As Winnie says:
“Once governments disclose how much they are receiving from oil and mining companies it creates a conducive environment for debate in which women’s issues can be put into consideration. And that debate can translate into beneficial investments in sectors like health and education… so if investments of the monies that come from the extractive industry are invested wisely then the status of women will improve.”
Find out more about International Women’s Day and sign our petition to the UK Chancellor, George Osborne, asking him to support laws that will require oil, gas and other extractive companies to declare exactly how much they are paying foreign governments.
Feb 25th, 2011 3:58 PM UTC
By Joseph Powell
This piece was first published on the Royal Africa Society website
For a country whose President sits 7th in the league of longest serving African leaders (and could have climbed to 6th by the time this is published), Ugandans appeared remarkably relaxed about awarding Yoweri Museveni another five years in office. The election campaign was largely peaceful, a welcome change from the violence and intimidation inflicted on his main opponent Kizza Besigye in 2006, and the result was decisive. On a significantly reduced turnout of 58% Museveni took 68% of the total, winning by over 3 million votes – a figure predicted almost exactly by an independent opinion poll three weeks out.
The opposition have predictably cried foul, with legitimate complaints about the massive use of state resources to support Museveni and National Resistance Movement candidates. What they lack is an Election Day ‘smoking gun’ to explain Museveni’s wide margin of victory. There was relatively little evidence of the NRM’s favoured rigging methods: ballot box stuffing, pre-ticking and ghost voters.
Instead the election will be remembered for money. In total Museveni used $350 million to bolster his campaigns, most of it state funds. Some of the spending was in the form of crude vote buying, with the undignified sight of Museveni handing over brown envelopes full of cash to local luminaries a daily occurrence. In January the NRM-dominated parliament passed a $250 million supplementary budget, much of which was funnelled into the campaigns. Parliament also awarded each MP a $8500 grant 3 weeks before the election, effectively a campaign donation to boost incumbent candidates.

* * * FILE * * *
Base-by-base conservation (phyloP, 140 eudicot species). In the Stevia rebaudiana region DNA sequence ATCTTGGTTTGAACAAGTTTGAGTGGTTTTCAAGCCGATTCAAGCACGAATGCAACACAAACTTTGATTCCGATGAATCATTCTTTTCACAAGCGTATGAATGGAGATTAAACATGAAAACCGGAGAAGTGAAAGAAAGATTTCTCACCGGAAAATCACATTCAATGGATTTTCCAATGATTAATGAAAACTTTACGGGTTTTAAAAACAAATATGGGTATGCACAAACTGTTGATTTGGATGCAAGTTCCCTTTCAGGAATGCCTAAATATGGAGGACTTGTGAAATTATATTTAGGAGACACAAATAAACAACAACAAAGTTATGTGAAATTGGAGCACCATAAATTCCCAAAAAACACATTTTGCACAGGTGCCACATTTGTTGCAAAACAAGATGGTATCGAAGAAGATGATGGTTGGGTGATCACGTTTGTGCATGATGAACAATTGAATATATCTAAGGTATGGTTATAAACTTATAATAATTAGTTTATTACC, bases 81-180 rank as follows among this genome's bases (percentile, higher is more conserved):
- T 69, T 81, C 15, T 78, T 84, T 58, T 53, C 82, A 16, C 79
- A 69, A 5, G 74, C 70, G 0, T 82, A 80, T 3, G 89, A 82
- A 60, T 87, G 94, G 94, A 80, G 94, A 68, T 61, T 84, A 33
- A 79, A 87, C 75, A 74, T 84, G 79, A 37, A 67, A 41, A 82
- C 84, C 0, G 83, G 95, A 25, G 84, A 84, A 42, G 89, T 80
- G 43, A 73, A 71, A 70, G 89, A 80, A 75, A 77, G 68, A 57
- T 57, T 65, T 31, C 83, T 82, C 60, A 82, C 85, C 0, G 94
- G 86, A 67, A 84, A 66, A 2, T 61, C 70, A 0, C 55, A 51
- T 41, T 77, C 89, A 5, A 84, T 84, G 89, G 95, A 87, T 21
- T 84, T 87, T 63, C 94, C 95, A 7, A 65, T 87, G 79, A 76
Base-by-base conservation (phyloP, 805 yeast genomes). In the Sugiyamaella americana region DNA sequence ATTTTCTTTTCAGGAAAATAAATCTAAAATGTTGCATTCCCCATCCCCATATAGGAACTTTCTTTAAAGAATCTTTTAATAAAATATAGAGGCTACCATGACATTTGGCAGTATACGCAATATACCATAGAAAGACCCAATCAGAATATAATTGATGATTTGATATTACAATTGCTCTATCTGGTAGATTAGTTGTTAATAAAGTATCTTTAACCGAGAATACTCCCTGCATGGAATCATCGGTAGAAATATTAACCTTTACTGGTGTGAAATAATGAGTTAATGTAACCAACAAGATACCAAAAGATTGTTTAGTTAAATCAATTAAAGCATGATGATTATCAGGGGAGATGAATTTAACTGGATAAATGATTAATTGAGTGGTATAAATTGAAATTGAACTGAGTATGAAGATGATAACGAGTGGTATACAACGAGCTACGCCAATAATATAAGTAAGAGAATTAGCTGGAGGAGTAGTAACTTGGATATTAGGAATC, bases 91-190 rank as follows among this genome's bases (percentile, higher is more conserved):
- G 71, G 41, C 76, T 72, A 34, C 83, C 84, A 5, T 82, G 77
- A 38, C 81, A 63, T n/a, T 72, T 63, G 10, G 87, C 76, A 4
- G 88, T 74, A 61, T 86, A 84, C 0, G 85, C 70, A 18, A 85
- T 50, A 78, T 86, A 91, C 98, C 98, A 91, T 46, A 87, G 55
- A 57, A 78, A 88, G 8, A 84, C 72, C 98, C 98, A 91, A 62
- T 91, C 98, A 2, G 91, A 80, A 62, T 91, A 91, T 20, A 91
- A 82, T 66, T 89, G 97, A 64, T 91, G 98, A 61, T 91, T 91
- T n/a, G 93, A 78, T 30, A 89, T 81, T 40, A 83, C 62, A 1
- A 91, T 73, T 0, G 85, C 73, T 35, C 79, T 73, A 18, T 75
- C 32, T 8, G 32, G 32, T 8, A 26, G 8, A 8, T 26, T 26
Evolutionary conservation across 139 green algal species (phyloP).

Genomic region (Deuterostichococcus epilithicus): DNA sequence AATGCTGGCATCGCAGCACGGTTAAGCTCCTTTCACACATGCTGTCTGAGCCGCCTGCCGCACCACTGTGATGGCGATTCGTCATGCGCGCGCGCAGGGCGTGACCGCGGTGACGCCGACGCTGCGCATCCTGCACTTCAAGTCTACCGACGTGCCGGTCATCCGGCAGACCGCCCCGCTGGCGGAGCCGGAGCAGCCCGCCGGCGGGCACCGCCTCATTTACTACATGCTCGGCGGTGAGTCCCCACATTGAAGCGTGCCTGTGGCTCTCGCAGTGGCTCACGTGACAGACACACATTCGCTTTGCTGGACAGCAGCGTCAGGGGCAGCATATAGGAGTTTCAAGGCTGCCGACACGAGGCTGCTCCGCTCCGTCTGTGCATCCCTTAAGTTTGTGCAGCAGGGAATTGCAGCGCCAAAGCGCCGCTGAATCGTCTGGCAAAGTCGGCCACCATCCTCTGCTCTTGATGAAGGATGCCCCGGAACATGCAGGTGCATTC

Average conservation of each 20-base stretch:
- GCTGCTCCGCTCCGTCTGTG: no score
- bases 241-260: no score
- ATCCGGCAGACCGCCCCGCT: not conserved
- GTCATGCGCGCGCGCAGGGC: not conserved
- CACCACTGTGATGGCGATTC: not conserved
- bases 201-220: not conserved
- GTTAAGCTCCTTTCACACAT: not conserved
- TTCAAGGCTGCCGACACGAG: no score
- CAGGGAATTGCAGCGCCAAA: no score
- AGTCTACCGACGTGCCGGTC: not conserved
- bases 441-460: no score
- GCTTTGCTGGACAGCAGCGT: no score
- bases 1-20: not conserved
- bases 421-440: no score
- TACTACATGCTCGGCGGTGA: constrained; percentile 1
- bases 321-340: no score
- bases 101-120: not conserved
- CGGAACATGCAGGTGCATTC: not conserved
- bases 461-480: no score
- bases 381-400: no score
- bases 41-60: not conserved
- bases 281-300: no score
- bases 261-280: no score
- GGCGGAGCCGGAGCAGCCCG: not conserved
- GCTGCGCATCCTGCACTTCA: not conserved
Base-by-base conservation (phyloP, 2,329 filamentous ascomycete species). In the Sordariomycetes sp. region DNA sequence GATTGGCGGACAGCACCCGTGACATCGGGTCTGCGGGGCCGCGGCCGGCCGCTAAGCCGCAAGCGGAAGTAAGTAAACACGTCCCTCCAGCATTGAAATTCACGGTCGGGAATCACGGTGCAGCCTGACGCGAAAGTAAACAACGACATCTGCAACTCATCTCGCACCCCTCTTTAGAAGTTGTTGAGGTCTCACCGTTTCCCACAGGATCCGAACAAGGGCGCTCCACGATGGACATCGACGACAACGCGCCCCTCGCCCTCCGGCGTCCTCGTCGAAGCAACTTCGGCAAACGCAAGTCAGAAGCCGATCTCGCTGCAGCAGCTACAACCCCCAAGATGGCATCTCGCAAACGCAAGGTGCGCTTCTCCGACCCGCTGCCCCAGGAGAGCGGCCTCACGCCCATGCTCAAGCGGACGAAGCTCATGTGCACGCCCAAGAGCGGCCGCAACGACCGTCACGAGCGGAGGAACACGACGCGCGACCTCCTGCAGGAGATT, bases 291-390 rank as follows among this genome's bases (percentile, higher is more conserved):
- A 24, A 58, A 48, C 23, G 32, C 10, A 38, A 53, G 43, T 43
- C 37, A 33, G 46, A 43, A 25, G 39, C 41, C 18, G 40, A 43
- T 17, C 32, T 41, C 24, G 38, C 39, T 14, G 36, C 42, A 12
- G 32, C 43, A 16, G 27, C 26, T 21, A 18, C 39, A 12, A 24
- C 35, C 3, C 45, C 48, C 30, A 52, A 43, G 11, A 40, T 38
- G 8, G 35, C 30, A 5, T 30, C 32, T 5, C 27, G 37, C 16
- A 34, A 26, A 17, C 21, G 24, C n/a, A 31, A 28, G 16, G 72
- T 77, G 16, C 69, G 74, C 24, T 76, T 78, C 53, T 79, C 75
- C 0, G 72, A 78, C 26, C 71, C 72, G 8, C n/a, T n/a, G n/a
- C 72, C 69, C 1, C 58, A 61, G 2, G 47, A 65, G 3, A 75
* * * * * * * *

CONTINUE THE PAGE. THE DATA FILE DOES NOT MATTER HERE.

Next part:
Other methods were less obvious, but just as effective. Veterans had their arrears cleared, local councillors received a facilitation fee for the first time in several years and government building projects across the country conveniently kicked into action.
It would be wrong, however, to underestimate the value of Museveni’s political genius in this election. As he toured the country he perfected the art of putting himself on the side of the people he was addressing. His stump speech would list all the money his government was allocating the various districts for agriculture, health and public services. ‘Have you not seen it?’ he would ask, before calling up the relevant local government official and lambasting them in front of the crowd for failing to deliver on his programmes. In this way he insulated himself from complaints of corruption, and reinforced his popularity with the rural and less educated people. It is a paradox of Ugandan politics that the areas which voted most heavily for Museveni are the poorest that have benefited least from his government. The educated middle-classes and elites, who have tended to prosper under his laissez-faire economic management, continue to lean towards the opposition.